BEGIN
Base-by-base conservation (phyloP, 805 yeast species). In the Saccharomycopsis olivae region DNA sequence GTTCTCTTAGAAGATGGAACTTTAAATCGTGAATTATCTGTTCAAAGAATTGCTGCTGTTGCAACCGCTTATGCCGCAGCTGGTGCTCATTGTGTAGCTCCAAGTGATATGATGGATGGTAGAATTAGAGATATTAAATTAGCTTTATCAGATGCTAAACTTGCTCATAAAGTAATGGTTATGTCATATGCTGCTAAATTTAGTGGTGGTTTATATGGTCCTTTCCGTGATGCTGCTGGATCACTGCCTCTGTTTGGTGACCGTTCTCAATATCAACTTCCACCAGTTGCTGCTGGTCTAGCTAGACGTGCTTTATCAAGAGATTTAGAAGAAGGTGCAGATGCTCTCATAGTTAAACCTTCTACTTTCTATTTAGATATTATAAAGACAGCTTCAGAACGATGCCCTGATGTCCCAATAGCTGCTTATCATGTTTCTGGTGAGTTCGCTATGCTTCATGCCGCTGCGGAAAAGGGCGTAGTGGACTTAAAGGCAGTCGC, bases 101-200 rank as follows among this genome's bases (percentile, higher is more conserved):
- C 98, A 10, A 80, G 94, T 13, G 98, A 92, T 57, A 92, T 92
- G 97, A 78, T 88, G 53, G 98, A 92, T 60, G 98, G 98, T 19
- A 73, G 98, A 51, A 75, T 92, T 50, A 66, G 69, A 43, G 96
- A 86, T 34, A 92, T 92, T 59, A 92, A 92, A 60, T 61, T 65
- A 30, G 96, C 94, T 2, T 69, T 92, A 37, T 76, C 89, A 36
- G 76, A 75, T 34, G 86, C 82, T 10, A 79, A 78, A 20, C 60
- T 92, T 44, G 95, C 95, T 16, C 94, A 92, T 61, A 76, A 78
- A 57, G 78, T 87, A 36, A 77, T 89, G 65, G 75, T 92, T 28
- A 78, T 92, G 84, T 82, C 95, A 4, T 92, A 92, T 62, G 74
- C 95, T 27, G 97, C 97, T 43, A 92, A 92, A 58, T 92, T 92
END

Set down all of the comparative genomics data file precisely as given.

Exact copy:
Base-by-base conservation (phyloP, 805 yeast species). In the Saccharomycopsis olivae region DNA sequence GTTCTCTTAGAAGATGGAACTTTAAATCGTGAATTATCTGTTCAAAGAATTGCTGCTGTTGCAACCGCTTATGCCGCAGCTGGTGCTCATTGTGTAGCTCCAAGTGATATGATGGATGGTAGAATTAGAGATATTAAATTAGCTTTATCAGATGCTAAACTTGCTCATAAAGTAATGGTTATGTCATATGCTGCTAAATTTAGTGGTGGTTTATATGGTCCTTTCCGTGATGCTGCTGGATCACTGCCTCTGTTTGGTGACCGTTCTCAATATCAACTTCCACCAGTTGCTGCTGGTCTAGCTAGACGTGCTTTATCAAGAGATTTAGAAGAAGGTGCAGATGCTCTCATAGTTAAACCTTCTACTTTCTATTTAGATATTATAAAGACAGCTTCAGAACGATGCCCTGATGTCCCAATAGCTGCTTATCATGTTTCTGGTGAGTTCGCTATGCTTCATGCCGCTGCGGAAAAGGGCGTAGTGGACTTAAAGGCAGTCGC, bases 101-200 rank as follows among this genome's bases (percentile, higher is more conserved):
- C 98, A 10, A 80, G 94, T 13, G 98, A 92, T 57, A 92, T 92
- G 97, A 78, T 88, G 53, G 98, A 92, T 60, G 98, G 98, T 19
- A 73, G 98, A 51, A 75, T 92, T 50, A 66, G 69, A 43, G 96
- A 86, T 34, A 92, T 92, T 59, A 92, A 92, A 60, T 61, T 65
- A 30, G 96, C 94, T 2, T 69, T 92, A 37, T 76, C 89, A 36
- G 76, A 75, T 34, G 86, C 82, T 10, A 79, A 78, A 20, C 60
- T 92, T 44, G 95, C 95, T 16, C 94, A 92, T 61, A 76, A 78
- A 57, G 78, T 87, A 36, A 77, T 89, G 65, G 75, T 92, T 28
- A 78, T 92, G 84, T 82, C 95, A 4, T 92, A 92, T 62, G 74
- C 95, T 27, G 97, C 97, T 43, A 92, A 92, A 58, T 92, T 92